The risk for suffering from a coronary artery spasm vary and depend on some lifestyle factors, as well as possible pre-existing conditions. According to the National Institutes of Health, about two percent of angina sufferers have a coronary artery spasm. Other risk factors include alcohol withdrawal, stress, exposure to cold, medications that cause vasoconstriction and stimulant drugs.
The Mayo Clinic reports that coronary artery spasms occur when muscles in the arteries that supply blood to the heart tighten, slowing or altogether preventing blood flow to the heart. These spasms are temporary, but they can lead to discomfort or chest pain if they last long enough. Coronary artery spasms are closely related to the symptoms of angina, and they are sometimes called Prinzmetal's angina. Unlike typical angina, spasms may occur while a person is completely at rest.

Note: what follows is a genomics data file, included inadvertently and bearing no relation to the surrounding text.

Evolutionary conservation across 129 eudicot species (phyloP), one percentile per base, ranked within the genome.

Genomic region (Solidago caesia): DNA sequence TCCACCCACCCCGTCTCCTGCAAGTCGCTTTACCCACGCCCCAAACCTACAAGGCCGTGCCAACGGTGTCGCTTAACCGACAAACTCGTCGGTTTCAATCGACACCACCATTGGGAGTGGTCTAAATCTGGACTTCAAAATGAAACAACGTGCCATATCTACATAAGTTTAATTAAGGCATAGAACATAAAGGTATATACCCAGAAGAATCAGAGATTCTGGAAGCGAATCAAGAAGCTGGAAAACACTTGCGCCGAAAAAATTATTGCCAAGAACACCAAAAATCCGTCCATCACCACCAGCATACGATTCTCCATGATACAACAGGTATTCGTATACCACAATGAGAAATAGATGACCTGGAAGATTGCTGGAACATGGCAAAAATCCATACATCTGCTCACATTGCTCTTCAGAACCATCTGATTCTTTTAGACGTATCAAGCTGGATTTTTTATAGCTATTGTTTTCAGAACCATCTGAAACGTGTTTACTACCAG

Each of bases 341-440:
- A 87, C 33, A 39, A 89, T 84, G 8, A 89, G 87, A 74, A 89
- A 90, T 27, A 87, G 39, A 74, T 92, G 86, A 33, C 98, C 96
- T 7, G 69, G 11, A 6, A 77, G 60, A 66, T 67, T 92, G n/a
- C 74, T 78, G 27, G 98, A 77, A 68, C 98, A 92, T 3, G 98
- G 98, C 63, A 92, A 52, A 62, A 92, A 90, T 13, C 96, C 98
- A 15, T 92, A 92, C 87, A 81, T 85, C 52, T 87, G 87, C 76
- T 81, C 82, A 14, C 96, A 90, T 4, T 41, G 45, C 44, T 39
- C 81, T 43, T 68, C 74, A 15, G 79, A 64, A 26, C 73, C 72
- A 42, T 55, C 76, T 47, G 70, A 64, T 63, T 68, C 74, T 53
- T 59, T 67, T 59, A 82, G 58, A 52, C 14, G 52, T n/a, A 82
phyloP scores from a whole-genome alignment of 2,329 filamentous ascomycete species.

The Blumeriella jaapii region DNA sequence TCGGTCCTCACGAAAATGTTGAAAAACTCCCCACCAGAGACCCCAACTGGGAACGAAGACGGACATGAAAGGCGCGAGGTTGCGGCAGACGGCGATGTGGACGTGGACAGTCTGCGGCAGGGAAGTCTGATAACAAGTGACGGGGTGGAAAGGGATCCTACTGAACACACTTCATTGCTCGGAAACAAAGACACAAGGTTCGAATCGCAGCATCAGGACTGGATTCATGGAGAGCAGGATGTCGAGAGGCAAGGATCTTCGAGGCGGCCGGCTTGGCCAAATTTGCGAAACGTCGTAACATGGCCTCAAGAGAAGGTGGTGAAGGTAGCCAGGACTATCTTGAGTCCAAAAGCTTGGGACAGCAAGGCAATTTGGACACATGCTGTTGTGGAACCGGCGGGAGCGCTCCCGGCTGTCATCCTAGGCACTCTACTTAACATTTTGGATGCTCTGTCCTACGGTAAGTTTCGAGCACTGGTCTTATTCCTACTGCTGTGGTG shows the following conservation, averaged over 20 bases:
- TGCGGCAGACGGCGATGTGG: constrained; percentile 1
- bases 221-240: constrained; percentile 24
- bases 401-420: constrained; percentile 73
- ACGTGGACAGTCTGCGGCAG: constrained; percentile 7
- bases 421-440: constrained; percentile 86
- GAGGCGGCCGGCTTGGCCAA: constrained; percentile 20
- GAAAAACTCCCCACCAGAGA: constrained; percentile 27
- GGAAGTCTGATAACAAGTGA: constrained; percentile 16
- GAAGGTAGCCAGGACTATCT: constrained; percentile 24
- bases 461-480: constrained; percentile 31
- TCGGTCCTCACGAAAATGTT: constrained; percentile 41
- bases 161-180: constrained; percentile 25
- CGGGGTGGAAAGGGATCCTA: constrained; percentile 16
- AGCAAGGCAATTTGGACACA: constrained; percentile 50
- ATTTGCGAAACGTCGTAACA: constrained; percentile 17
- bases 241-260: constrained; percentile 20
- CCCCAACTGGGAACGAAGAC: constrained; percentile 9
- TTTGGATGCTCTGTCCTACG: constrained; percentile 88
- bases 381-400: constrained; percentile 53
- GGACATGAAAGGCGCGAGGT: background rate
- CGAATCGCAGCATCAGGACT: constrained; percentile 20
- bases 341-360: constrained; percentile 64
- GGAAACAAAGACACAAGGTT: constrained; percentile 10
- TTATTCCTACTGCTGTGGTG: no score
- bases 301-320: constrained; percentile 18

Risk for experiencing coronary artery spasms may be lowered by quitting smoking and avoiding high cholesterol and high blood pressure. Medications may be prescribed to treat spasms, including nitrates for chest pain, calcium channel blockers to reduce muscle tightening, L-arginine supplements and statins to lower cholesterol. Statins also work as anti-inflammatories, which helps stabilize blood vessels, reducing the chance of rupturing and heart attacks.